I Saw Wax Moth Larvae! Now What?

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I Saw Wax Moth Larvae! Now What?

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Mary writes: I think I saw wax moth larvae on one of my frames. I am new at beekeeping so I was unprepared to address the problem when I opened the hive and saw the larvae. Any suggestions on what to do?

Hey Mary!  

Thanks for the great question! Wax moths can certainly be a nuisance. The good news is that more often than not a strong colony of bees will take care of them on their own.

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First, be certain, is it wax moth larvae? Depending on where you live, it could have been small hive beetle, another pest that can infest beehives in the southern part of the U.S. 

If it is a wax moth, my next question would be what exactly did you see? Just one larva? Several larvae? Was there any damage to the wax comb? Did you see any wax moth webbing? If it was just the one larva and you didn’t see any damage, I’d probably do nothing other than keep an eye on it during regular inspections. If, however, you have a sense it was more than just an isolated little bugger, you could consider removing the affected frame and freezing it or throwing it away. With either option you should replace the frame — don’t leave a big open gap! If you decide to freeze the frame and re-use it, simply shake all the bees off, place the entire frame in a freezer overnight, and replace it the next day. The freezing will kill any wax moth larvae and eggs (unfortunately it will also kill any bee larvae/eggs on the frame). When you replace it the bees will clean it out.

If the infestation is beyond one or two frames, I’d begin questioning how strong/healthy your colony is. The issue may be bigger than “just” wax moths. 

Finally, if you think it was just the one larva or a small-scale presence of wax moths, I do not think you need to go back in the hive before your next scheduled inspection. You could wait until your next inspection and see what things look like. It’s possible the bees will have dealt with it on their own by then.  

However, if you feel it is more than just a small-scale presence, you could certainly go in earlier and do your intervention (freeze or toss the affected frame).

I hope that helps. All the best! Let us know what other questions you have.

Hey Josh,  
I went into my hive after waiting seven days. I only found one frame that seemed to be invaded. The frame didn’t have any bees on it but it looked like some of the comb had been drawn out. There were tiny black specks embedded in webbing. It looked like some of the comb had holes in it. The frames on either side of the affected frame did not contain bees or comb and didn’t seem to have any webbing.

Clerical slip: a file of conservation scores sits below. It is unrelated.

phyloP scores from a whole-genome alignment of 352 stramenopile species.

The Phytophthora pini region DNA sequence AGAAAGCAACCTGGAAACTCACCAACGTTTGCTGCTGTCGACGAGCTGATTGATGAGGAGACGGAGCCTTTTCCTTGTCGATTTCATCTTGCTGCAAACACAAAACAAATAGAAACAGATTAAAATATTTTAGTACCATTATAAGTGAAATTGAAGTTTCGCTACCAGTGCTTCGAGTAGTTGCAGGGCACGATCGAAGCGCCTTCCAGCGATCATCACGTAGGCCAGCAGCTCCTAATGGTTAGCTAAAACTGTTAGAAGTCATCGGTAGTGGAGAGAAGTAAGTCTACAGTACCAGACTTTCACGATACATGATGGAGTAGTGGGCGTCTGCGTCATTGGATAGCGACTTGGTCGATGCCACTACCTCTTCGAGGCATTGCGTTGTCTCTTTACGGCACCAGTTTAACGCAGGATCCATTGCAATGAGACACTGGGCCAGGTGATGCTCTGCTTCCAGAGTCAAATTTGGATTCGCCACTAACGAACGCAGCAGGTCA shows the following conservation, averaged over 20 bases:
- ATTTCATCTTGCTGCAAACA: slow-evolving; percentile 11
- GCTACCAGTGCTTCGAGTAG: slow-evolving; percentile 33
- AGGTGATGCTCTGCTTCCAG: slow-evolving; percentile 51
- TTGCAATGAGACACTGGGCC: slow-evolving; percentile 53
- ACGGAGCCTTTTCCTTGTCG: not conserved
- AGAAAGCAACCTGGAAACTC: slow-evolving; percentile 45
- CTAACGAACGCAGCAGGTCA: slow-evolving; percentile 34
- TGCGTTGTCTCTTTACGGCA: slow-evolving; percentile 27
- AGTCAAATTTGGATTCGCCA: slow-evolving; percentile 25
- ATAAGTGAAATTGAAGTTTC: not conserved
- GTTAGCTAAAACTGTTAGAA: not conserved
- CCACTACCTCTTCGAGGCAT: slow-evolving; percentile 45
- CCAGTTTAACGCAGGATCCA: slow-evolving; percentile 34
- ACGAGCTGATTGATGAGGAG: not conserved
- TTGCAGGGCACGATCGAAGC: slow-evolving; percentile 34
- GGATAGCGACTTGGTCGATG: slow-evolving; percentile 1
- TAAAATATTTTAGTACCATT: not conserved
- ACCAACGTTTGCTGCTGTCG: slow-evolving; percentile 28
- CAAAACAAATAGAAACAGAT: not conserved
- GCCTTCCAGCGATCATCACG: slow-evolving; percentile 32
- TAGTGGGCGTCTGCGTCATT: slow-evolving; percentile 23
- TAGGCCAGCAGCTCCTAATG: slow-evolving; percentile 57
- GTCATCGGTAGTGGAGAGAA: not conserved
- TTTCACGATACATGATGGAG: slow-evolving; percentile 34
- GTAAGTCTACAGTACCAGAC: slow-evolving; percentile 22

If I understand correctly, I should replace the frame back in the hive after leaving it in the freezer overnight. I assume I need to let it return to outside temperature before replacing it back in the hive. Unfortunately, I don’t have any extra frames.

I also found a few small hive beatles and placed a second Beetle Blaster in the hive. I already had one in the hive but I didn’t actually see beetles in the trap, just ants.


Hi Mary,

That sure is wax moth!

Freezing was the way to go for sure. As for replacing the frame in the hive, no need to let it get back to room temperature first. The bees won’t go on it when it’s frozen and the wood and wax will quickly warm up in the hive.  

As an additional point, whenever we see wax moths in an active colony, it’s a bit of a red flag. The reason is, a strong colony will simply not allow wax moths to ever get this far. Wax moths are able to take over an area, frame, or multiple frames only when there aren’t enough bees to police the space.  And there won’t be enough bees when something isn’t right in the colony — for example, new beekeepers might add boxes too quickly so there’s a ton of space and not enough bees to care for it. Or, if the colony is sick in some way (varroa mites or other disease or lack of food, etc.) the colony size will be too small.

I’d carefully consider the health of your colony on all fronts.

Good luck, Mary!

– Josh

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